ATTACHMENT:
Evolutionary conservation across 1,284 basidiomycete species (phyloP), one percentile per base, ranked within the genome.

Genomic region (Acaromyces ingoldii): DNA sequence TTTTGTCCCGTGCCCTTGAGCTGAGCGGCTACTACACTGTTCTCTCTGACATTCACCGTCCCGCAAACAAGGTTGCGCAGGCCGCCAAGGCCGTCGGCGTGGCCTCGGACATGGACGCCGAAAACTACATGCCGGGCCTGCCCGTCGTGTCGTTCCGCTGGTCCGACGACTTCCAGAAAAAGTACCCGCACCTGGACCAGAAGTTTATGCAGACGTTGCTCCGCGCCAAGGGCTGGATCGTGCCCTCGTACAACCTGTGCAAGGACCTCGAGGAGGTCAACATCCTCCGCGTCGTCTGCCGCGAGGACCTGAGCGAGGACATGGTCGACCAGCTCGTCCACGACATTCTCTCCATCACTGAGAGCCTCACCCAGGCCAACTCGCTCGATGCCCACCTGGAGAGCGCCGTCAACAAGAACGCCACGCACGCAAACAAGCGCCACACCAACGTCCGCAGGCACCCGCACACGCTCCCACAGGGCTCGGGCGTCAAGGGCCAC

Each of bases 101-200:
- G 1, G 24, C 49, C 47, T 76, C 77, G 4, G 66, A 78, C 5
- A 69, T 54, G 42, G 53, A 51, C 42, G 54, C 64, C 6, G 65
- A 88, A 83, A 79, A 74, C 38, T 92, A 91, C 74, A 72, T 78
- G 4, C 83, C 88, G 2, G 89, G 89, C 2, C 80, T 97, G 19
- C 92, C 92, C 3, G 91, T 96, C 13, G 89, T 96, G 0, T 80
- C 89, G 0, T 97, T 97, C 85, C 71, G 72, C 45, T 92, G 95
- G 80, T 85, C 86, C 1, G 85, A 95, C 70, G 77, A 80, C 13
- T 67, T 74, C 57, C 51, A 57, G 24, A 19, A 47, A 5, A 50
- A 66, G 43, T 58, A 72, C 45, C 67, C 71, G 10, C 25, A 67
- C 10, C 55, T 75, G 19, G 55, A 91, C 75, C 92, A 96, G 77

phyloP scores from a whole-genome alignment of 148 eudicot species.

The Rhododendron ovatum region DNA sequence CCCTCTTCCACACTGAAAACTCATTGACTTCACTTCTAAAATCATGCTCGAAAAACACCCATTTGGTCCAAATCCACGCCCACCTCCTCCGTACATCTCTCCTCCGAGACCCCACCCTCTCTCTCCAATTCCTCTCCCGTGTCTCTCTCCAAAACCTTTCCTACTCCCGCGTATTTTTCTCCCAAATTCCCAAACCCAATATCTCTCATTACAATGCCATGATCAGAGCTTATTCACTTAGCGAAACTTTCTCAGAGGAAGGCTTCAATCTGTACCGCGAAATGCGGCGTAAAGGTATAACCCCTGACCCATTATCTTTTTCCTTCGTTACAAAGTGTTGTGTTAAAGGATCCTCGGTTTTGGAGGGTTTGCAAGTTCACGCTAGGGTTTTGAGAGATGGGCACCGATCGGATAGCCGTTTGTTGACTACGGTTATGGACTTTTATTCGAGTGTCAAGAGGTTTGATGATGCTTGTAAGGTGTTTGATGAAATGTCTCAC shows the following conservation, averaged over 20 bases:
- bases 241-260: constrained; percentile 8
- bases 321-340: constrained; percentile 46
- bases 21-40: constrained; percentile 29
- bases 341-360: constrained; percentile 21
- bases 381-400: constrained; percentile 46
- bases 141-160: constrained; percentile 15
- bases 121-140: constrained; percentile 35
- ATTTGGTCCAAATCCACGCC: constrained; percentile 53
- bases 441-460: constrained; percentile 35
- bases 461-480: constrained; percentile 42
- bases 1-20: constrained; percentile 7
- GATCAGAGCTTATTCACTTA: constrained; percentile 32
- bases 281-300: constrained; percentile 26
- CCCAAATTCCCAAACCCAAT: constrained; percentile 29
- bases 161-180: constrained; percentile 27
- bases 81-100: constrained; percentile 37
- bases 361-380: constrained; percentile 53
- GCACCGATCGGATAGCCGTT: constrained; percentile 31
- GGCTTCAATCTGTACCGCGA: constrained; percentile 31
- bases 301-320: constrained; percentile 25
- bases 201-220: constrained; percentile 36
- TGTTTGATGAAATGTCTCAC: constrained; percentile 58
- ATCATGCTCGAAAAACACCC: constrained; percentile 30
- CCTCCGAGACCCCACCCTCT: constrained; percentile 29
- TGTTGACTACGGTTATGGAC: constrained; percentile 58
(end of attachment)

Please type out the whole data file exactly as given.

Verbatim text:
Evolutionary conservation across 1,284 basidiomycete species (phyloP), one percentile per base, ranked within the genome.

Genomic region (Acaromyces ingoldii): DNA sequence TTTTGTCCCGTGCCCTTGAGCTGAGCGGCTACTACACTGTTCTCTCTGACATTCACCGTCCCGCAAACAAGGTTGCGCAGGCCGCCAAGGCCGTCGGCGTGGCCTCGGACATGGACGCCGAAAACTACATGCCGGGCCTGCCCGTCGTGTCGTTCCGCTGGTCCGACGACTTCCAGAAAAAGTACCCGCACCTGGACCAGAAGTTTATGCAGACGTTGCTCCGCGCCAAGGGCTGGATCGTGCCCTCGTACAACCTGTGCAAGGACCTCGAGGAGGTCAACATCCTCCGCGTCGTCTGCCGCGAGGACCTGAGCGAGGACATGGTCGACCAGCTCGTCCACGACATTCTCTCCATCACTGAGAGCCTCACCCAGGCCAACTCGCTCGATGCCCACCTGGAGAGCGCCGTCAACAAGAACGCCACGCACGCAAACAAGCGCCACACCAACGTCCGCAGGCACCCGCACACGCTCCCACAGGGCTCGGGCGTCAAGGGCCAC

Each of bases 101-200:
- G 1, G 24, C 49, C 47, T 76, C 77, G 4, G 66, A 78, C 5
- A 69, T 54, G 42, G 53, A 51, C 42, G 54, C 64, C 6, G 65
- A 88, A 83, A 79, A 74, C 38, T 92, A 91, C 74, A 72, T 78
- G 4, C 83, C 88, G 2, G 89, G 89, C 2, C 80, T 97, G 19
- C 92, C 92, C 3, G 91, T 96, C 13, G 89, T 96, G 0, T 80
- C 89, G 0, T 97, T 97, C 85, C 71, G 72, C 45, T 92, G 95
- G 80, T 85, C 86, C 1, G 85, A 95, C 70, G 77, A 80, C 13
- T 67, T 74, C 57, C 51, A 57, G 24, A 19, A 47, A 5, A 50
- A 66, G 43, T 58, A 72, C 45, C 67, C 71, G 10, C 25, A 67
- C 10, C 55, T 75, G 19, G 55, A 91, C 75, C 92, A 96, G 77

phyloP scores from a whole-genome alignment of 148 eudicot species.

The Rhododendron ovatum region DNA sequence CCCTCTTCCACACTGAAAACTCATTGACTTCACTTCTAAAATCATGCTCGAAAAACACCCATTTGGTCCAAATCCACGCCCACCTCCTCCGTACATCTCTCCTCCGAGACCCCACCCTCTCTCTCCAATTCCTCTCCCGTGTCTCTCTCCAAAACCTTTCCTACTCCCGCGTATTTTTCTCCCAAATTCCCAAACCCAATATCTCTCATTACAATGCCATGATCAGAGCTTATTCACTTAGCGAAACTTTCTCAGAGGAAGGCTTCAATCTGTACCGCGAAATGCGGCGTAAAGGTATAACCCCTGACCCATTATCTTTTTCCTTCGTTACAAAGTGTTGTGTTAAAGGATCCTCGGTTTTGGAGGGTTTGCAAGTTCACGCTAGGGTTTTGAGAGATGGGCACCGATCGGATAGCCGTTTGTTGACTACGGTTATGGACTTTTATTCGAGTGTCAAGAGGTTTGATGATGCTTGTAAGGTGTTTGATGAAATGTCTCAC shows the following conservation, averaged over 20 bases:
- bases 241-260: constrained; percentile 8
- bases 321-340: constrained; percentile 46
- bases 21-40: constrained; percentile 29
- bases 341-360: constrained; percentile 21
- bases 381-400: constrained; percentile 46
- bases 141-160: constrained; percentile 15
- bases 121-140: constrained; percentile 35
- ATTTGGTCCAAATCCACGCC: constrained; percentile 53
- bases 441-460: constrained; percentile 35
- bases 461-480: constrained; percentile 42
- bases 1-20: constrained; percentile 7
- GATCAGAGCTTATTCACTTA: constrained; percentile 32
- bases 281-300: constrained; percentile 26
- CCCAAATTCCCAAACCCAAT: constrained; percentile 29
- bases 161-180: constrained; percentile 27
- bases 81-100: constrained; percentile 37
- bases 361-380: constrained; percentile 53
- GCACCGATCGGATAGCCGTT: constrained; percentile 31
- GGCTTCAATCTGTACCGCGA: constrained; percentile 31
- bases 301-320: constrained; percentile 25
- bases 201-220: constrained; percentile 36
- TGTTTGATGAAATGTCTCAC: constrained; percentile 58
- ATCATGCTCGAAAAACACCC: constrained; percentile 30
- CCTCCGAGACCCCACCCTCT: constrained; percentile 29
- TGTTGACTACGGTTATGGAC: constrained; percentile 58